When you commit to a strong Web content strategy, you need to develop repeatable processes to consistently do your best work. One of the core tools for achieving that is the editorial calendar.
An editorial calendar is exactly what it sounds like – a tool for brainstorming, planning, and scheduling blogs and other marketing-focused Web content well in advance. A simple calendar helps you organize and accelerate your digital marketing.
Some basic things tracked by a calendar include:
- Content Ideas
- Production Deadlines
- Finished Content
- Style Guide Information
In addition, it’s easy to keep track of things like story title, author, publication date, the platform the content was released on, and the keywords used for its optimization.
The Benefits of an Editorial Calendar for Digital Marketers
When prospects and customers engage with a brand, they want to know what they’re getting into. Using an editorial calendar means providing a “promised experience” they can trust.
Consistency is the key – when you develop a calendar that clearly relates to your overall content goals, it’ll be easy to see where you’re headed. And when viewers can see what you’re working on, everyone will be on the same page.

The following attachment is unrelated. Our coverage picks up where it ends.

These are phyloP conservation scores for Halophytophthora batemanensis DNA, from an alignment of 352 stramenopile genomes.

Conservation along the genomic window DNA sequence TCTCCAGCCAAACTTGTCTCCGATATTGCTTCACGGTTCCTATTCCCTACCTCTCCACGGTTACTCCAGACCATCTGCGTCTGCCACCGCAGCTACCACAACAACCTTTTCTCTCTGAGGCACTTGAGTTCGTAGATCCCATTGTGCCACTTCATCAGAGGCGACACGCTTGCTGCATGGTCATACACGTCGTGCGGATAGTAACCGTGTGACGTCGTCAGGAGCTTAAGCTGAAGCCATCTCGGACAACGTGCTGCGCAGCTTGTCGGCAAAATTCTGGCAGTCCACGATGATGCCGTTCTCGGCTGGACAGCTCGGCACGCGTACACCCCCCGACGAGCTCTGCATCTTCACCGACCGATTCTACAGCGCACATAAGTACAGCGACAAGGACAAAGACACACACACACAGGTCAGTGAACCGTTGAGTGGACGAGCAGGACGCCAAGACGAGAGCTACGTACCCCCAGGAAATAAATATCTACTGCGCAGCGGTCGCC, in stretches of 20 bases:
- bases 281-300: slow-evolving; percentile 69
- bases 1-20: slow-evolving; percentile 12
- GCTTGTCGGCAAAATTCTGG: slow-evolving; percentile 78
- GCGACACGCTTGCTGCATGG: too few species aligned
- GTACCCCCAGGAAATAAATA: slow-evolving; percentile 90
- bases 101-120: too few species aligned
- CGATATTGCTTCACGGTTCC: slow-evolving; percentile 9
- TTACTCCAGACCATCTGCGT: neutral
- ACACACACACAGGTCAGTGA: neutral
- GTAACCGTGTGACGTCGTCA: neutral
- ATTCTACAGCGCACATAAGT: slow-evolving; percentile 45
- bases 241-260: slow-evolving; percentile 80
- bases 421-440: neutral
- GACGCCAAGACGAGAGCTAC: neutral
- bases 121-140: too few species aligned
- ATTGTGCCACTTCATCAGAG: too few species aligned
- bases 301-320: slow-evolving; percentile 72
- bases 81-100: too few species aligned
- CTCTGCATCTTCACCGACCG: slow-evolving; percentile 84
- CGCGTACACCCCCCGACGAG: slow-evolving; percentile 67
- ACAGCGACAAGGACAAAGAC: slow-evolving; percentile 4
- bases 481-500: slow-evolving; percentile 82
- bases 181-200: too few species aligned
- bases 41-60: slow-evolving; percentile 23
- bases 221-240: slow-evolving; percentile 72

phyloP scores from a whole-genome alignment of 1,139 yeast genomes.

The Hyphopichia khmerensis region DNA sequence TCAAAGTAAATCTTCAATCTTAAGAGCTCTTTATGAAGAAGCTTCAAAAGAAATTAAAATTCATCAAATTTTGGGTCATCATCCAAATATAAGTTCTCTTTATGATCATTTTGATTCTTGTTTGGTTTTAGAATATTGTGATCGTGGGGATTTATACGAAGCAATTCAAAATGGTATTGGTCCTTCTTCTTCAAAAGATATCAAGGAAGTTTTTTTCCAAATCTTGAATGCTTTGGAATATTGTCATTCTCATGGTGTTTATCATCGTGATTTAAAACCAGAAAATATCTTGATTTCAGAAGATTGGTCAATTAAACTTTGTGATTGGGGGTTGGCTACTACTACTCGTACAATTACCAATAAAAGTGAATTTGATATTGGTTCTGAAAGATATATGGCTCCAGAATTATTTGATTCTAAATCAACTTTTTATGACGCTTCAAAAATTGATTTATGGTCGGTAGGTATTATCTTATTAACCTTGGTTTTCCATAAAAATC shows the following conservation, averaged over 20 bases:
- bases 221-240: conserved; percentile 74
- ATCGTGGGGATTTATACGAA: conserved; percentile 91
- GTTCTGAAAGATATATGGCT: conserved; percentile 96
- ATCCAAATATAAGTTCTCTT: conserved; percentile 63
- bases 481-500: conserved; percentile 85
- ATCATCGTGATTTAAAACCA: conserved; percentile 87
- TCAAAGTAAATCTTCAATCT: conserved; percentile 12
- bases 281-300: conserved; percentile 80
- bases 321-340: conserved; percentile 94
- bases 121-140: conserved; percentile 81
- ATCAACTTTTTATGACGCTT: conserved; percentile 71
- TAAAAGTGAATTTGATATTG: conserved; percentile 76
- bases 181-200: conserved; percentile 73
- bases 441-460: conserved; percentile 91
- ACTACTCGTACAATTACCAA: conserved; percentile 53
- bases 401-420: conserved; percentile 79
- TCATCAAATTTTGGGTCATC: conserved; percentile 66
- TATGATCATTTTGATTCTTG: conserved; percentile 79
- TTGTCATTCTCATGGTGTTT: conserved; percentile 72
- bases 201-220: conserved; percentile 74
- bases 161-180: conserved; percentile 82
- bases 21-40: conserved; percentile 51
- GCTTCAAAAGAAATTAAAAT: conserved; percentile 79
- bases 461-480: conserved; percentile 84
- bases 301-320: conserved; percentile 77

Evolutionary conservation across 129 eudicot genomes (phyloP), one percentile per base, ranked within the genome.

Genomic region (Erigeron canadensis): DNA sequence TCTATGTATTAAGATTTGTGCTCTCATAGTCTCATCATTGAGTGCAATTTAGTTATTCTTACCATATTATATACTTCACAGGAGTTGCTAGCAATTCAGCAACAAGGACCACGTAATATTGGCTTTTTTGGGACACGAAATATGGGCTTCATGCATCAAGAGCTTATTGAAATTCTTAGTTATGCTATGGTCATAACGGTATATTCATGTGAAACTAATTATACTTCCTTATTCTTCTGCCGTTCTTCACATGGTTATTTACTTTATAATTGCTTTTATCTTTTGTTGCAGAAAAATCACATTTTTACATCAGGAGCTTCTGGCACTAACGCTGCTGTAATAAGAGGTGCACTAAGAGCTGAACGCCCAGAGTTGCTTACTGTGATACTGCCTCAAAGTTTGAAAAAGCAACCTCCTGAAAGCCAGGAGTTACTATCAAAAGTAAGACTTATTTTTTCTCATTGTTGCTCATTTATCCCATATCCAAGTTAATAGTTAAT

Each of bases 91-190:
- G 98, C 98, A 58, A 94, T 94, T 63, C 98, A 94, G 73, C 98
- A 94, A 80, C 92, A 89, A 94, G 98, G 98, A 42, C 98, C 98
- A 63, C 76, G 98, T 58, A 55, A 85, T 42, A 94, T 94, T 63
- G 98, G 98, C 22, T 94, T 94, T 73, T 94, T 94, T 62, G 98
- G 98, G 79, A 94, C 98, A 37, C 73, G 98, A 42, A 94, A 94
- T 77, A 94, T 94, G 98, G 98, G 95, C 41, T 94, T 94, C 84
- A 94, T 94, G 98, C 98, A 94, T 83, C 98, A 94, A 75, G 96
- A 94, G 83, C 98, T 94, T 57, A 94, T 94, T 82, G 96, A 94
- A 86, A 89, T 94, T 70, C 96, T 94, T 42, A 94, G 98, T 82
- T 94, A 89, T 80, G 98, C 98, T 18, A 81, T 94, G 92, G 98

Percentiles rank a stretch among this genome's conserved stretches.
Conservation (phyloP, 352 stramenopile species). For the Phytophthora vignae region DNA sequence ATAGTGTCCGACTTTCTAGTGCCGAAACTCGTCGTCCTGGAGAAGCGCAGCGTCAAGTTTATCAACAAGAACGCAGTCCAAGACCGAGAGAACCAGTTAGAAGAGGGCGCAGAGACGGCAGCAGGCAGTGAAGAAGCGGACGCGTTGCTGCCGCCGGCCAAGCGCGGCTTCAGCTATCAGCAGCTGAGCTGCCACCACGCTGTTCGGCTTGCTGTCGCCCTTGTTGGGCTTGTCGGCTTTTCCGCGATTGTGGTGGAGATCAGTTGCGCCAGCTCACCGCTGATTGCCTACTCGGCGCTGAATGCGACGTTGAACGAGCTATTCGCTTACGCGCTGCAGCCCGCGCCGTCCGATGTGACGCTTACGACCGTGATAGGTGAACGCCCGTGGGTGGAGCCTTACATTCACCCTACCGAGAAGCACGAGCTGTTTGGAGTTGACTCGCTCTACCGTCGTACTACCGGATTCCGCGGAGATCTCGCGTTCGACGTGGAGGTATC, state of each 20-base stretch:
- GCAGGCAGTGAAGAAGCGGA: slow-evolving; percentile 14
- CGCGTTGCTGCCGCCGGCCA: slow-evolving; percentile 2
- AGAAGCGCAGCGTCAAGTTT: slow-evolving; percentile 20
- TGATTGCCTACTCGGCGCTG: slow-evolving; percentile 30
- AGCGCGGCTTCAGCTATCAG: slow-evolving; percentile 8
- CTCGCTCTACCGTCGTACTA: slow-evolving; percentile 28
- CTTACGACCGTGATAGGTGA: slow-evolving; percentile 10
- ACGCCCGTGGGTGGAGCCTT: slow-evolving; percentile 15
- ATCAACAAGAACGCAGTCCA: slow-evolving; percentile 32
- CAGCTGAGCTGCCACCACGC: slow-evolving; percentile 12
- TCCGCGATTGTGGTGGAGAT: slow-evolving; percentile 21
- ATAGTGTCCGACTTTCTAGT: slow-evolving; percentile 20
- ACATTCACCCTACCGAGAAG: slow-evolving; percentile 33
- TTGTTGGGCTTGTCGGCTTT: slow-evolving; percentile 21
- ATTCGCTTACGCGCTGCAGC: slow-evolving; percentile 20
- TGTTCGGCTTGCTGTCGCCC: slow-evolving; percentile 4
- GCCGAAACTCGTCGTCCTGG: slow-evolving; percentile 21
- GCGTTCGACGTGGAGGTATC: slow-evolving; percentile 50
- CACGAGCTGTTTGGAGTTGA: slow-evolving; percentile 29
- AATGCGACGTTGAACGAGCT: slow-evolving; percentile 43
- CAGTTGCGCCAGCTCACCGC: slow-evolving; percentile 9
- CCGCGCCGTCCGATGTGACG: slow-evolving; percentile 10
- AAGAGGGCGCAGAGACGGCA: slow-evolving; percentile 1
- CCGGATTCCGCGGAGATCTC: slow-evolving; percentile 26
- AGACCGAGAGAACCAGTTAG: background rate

- Deeper relations with customers and coworkers;
- Consistency in promoting offers;
- A more structured approach to campaign management.
Calendars not only help you keep your team organized, but make it easier to come up with creative new ideas by understanding what material you’ve already covered.
Best Practices for Launching an Editorial Calendar
It’s easy to get started with an editorial calendar:
- Begin with a Strong Collaboration Solution: There are dozens of terrific ways to collaborate, communicate, and organize. If you’re just getting started, then most members of your team are probably familiar with Google apps: Google Calendar and Google Docs are great for launching your efforts.
- Review Your Overall Content Strategy: Before you build a calendar, have your overall content strategy firmly in mind. Who is your ideal customer? What topics, such as recent product releases or industry news, do you need to capture in upcoming content? What content formats are preferred by your viewers? Let these points guide you.
- Have a Process for Making Changes: Once the calendar is established, review it periodically to make sure it still reflects your marketing goals. Plan monthly or quarterly meetings with all stakeholders to check up on strategy, then revise the calendar – otherwise, you might run into change resistance and fail to evolve.
An editorial calendar is a versatile tool that can help companies big or small. Setup is the toughest part: Once that’s done, the convenience and quality that result will easily pay off your efforts.